Category Archives: Events Los Angeles

Dec 22nd Rob Simone Hosts Coast to Coast AM – The Past Lives of Children

Rob Simone is joined by reincarnation and past life expert, Dr. Jim Tucker, who’ll discuss a number of extraordinary children who have memories of past lives, and the persuasive evidence in these cases.

For the last fifty years, doctors at the University of Virginia have investigated cases of young children who report memories of previous lives. Dr. Ian Stevenson, the founder of this work, published numerous scholarly articles and books about cases from all over the world. After working with Dr. Stevenson for several years, Dr. Jim Tucker took over the project when Dr. Stevenson retired in 2002. With Life Before Life, he presented an overview of the research. Now, after focusing recently on American cases, he presents a remarkable new collection, Return to Life: Extraordinary Cases of Children Who Remember Past Lives.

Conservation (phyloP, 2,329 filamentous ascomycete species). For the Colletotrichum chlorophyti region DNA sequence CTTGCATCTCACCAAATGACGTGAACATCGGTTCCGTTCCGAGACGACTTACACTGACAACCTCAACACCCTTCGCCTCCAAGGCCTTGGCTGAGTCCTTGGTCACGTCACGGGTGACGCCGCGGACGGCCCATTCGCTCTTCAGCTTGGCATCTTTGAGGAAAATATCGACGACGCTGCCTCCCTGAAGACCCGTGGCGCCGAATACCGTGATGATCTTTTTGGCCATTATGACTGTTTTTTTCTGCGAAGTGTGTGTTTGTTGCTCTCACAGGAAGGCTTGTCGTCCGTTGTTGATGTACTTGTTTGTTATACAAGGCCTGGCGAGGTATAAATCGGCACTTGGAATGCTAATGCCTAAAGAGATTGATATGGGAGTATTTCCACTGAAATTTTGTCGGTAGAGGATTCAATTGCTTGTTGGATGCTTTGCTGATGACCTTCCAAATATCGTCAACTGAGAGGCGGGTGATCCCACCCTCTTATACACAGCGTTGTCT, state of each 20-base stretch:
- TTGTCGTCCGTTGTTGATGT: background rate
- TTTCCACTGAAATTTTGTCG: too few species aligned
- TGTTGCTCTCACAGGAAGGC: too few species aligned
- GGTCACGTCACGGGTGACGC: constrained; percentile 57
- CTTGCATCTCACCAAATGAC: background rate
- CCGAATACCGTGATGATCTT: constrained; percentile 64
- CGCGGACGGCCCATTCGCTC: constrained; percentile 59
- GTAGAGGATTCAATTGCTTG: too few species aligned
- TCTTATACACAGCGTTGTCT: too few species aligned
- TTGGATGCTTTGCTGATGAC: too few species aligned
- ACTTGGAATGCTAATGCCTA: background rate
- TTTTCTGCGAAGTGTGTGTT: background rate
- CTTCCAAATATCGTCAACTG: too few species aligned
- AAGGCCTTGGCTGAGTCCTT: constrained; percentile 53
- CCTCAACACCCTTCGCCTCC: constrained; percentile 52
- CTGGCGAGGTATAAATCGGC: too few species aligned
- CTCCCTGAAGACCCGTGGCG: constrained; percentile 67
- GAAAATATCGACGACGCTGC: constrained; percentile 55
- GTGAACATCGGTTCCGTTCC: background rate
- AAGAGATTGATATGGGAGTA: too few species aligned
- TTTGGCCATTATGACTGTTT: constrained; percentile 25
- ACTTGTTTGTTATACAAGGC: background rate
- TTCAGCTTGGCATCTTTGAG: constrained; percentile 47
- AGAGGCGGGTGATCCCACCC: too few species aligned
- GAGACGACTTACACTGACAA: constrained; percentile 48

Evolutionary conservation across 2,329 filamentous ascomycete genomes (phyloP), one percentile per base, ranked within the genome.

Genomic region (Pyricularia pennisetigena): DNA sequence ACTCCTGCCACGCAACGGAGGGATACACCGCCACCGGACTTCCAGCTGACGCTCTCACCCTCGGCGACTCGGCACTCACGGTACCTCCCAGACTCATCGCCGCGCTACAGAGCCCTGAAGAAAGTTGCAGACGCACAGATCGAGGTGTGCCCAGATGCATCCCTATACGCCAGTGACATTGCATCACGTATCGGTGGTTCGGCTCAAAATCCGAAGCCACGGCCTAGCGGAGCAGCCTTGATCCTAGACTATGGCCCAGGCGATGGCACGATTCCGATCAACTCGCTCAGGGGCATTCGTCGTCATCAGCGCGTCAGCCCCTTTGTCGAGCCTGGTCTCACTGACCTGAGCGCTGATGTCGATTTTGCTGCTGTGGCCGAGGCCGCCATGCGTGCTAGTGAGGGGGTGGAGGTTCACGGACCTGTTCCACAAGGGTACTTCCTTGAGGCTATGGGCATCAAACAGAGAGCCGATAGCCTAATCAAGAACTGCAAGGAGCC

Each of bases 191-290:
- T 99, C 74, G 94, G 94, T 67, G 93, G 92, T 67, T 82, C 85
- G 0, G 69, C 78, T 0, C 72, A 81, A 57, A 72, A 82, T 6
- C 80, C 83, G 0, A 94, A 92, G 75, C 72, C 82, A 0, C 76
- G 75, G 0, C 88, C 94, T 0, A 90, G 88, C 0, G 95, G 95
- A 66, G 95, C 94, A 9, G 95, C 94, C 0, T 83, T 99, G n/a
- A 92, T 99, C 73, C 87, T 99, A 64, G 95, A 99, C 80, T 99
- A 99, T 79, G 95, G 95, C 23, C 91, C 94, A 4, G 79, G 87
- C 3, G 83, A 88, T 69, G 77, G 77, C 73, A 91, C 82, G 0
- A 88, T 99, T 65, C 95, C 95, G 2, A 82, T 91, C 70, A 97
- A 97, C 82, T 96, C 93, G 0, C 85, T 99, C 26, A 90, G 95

Preview the Book

Dr. Jim Tucker Biography:

Dr. Jim Tucker, M.D., is a board-certified child psychiatrist and directs research into children’s reports of past-life memories at the University of Virginia, Division of Personality Studies. He attended the University of North Carolina-Chapel Hill, where he graduated Phi Beta Kappa with a BA degree in psychology in 1982, followed by a Medical Degree four years later. He then received training in general psychiatry and child psychiatry at the University of Virginia, and began a successful private practice in psychiatry.